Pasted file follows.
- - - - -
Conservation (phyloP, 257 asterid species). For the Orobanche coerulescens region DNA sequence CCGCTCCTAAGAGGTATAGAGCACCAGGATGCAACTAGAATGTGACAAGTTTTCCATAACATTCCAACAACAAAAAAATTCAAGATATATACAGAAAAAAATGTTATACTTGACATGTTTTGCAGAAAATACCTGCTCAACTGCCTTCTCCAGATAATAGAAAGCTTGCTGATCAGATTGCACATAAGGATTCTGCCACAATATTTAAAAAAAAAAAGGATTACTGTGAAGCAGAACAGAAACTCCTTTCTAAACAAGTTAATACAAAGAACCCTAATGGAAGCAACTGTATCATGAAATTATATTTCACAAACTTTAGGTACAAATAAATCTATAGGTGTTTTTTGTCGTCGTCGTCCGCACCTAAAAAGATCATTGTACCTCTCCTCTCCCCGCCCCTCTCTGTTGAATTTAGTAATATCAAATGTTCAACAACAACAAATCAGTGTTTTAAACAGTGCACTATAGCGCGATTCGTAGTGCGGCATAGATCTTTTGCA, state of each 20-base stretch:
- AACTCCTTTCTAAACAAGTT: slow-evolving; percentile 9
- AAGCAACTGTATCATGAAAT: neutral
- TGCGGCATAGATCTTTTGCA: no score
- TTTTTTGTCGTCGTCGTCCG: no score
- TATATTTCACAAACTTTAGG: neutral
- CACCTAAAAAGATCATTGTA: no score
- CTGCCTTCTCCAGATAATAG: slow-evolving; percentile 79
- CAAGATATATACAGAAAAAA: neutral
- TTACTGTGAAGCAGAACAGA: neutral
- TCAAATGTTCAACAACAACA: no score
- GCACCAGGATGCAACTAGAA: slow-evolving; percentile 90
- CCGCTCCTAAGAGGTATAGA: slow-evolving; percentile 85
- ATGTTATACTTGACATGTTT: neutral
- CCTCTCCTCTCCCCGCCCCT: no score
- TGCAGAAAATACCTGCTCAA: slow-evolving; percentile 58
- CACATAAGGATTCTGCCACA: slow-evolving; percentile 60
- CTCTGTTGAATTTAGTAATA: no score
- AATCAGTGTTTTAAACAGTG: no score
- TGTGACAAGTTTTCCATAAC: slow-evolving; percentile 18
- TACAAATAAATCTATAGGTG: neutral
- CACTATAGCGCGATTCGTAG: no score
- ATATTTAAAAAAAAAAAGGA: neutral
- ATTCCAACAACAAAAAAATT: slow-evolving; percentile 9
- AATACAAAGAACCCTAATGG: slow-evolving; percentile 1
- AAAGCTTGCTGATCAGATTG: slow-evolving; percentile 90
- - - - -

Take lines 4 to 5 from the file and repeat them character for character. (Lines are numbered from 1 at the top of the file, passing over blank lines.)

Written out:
- TGCGGCATAGATCTTTTGCA: no score
- TTTTTTGTCGTCGTCGTCCG: no score